The United Nations-backed Human Rights Council has accused Russia of war crimes and possibly crimes against humanity in Ukraine, including systematic torture and killing in occupied regions.
The sweeping U.N.-backed report was released on Thursday—exactly one year after a Russian airstrike in Mariupol killed at least 600 people sheltering inside a theater. By April Mariupol had descended into a “humanitarian catastrophe,” a foreign affairs expert told Political IQ at the time.
There were no humanitarian corridors to allow Mariupol civilian safe passage out of the war zone; and in previous weeks, Russia had opened fire upon Ukrainian civilians in these supposedly safe passages.
Potential crimes against humanity that Russia may have committed, according to the report, include repeated attacks against infrastructure that knocked out power, including heat and electricity, to hundreds of thousands of Ukrainians this past winter.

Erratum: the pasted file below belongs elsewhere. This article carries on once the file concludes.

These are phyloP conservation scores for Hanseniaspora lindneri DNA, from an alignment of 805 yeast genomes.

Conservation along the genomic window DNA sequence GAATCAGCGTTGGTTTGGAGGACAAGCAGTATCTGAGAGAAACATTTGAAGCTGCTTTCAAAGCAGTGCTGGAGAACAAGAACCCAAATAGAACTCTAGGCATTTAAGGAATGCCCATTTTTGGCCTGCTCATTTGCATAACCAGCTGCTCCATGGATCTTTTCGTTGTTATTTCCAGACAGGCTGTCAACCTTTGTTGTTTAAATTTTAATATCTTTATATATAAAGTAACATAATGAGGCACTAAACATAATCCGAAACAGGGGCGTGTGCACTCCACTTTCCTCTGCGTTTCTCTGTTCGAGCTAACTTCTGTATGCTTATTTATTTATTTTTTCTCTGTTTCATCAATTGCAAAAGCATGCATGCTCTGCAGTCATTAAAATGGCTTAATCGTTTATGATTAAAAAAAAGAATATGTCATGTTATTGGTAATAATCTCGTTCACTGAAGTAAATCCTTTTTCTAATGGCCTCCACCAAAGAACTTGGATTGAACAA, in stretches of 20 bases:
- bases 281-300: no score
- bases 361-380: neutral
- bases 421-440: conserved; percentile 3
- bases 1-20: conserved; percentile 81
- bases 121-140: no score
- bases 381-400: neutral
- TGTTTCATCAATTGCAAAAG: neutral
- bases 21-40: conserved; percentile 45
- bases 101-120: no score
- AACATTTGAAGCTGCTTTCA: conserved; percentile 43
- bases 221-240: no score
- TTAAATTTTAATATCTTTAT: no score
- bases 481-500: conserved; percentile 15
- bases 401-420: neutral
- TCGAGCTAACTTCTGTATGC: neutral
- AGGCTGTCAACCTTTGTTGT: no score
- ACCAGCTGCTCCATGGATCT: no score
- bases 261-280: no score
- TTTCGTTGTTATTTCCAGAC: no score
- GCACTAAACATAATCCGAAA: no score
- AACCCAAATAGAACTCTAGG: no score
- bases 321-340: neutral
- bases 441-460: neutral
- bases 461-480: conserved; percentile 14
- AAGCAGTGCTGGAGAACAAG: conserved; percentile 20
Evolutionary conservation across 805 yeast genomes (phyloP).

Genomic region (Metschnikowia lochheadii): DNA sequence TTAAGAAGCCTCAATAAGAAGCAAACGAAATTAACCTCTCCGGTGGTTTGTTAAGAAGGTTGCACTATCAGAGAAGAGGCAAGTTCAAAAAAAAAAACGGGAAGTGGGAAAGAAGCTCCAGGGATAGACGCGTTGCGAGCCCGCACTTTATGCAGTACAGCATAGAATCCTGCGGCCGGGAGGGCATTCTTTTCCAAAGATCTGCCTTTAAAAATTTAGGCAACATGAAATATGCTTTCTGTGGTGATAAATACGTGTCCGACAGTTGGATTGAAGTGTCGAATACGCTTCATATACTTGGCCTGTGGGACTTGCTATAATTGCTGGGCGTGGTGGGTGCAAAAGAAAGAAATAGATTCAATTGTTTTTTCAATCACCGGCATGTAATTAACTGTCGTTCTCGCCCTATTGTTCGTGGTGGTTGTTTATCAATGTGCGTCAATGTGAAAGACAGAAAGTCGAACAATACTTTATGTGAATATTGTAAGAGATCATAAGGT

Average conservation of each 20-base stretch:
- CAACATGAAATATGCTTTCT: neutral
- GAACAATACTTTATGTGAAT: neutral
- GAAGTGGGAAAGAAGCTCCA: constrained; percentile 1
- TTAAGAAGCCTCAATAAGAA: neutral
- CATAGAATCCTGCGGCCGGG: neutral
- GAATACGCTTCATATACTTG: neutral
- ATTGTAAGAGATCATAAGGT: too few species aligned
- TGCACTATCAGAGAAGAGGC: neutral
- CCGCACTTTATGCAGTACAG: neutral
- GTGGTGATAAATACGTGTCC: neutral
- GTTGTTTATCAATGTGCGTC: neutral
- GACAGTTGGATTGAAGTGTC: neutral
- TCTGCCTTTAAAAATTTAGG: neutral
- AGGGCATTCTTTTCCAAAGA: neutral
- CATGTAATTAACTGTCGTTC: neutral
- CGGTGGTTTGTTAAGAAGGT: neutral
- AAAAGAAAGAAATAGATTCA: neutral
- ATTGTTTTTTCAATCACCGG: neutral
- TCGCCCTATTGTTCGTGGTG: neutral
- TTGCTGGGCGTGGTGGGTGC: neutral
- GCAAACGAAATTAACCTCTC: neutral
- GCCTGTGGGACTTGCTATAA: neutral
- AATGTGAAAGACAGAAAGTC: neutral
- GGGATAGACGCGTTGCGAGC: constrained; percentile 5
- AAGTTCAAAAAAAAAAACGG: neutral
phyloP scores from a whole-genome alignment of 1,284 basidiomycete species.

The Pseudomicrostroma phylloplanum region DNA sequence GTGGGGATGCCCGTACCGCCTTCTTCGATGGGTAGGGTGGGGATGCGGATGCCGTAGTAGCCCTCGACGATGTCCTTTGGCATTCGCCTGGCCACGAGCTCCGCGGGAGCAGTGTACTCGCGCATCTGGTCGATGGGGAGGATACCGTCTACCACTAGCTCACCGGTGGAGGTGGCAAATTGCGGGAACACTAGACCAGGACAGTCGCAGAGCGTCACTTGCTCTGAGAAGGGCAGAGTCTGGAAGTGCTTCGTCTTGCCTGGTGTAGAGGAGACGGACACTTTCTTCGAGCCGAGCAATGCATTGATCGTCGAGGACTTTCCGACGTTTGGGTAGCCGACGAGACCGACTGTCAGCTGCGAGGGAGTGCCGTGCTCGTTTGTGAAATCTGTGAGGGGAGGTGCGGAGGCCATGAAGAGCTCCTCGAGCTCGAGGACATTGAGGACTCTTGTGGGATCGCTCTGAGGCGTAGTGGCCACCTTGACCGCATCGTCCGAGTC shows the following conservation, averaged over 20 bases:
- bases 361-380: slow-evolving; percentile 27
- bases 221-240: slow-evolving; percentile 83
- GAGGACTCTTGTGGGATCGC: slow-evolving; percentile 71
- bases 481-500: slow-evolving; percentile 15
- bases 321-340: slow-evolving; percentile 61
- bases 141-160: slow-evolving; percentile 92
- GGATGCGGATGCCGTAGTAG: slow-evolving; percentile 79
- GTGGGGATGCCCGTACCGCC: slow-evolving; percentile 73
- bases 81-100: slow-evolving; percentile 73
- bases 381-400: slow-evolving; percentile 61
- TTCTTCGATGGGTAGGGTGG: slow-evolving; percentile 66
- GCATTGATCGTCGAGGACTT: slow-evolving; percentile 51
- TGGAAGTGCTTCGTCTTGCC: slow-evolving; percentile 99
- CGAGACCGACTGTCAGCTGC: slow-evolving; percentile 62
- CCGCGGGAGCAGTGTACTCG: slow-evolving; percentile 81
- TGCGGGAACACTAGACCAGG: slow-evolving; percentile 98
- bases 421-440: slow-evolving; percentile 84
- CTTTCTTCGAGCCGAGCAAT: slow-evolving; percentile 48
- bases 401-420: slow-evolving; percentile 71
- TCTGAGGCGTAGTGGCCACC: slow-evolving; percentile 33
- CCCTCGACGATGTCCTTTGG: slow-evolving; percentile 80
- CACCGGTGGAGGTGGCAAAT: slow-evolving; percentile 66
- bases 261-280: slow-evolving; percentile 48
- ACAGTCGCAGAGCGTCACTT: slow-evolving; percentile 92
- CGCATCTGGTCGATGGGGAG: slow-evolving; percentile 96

A commission of inquiry is the Human Rights Council’s most powerful tool for investigating abuses and violations around the world. The inquiry into Russia’s abuses in Ukraine was set up shortly after Russia invaded its sovereign neighbor in February 2022. The investigating commission consisted of three independent human rights experts and supporting staff; their funding came from the Human Rights Council and the U.N.
The report does note a “small number” of apparent violations by Ukrainian forces, including one they said was under investigation by Ukrainian authorities. However, the vast majority of the report details allegations of abuses by Russia.
Russia did not respond to any of the commission’s requests for information.
The report may potentially add to efforts to hold Russia accountable for crimes committed in Ukraine, either by the International Criminal Court or by a number of individual countries which have taken on the right to apply “universal jurisdiction” to prosecute atrocities anywhere in the world.
PHOTO: Children’s and Maternity Hospital in Mariupol, March 9, 2022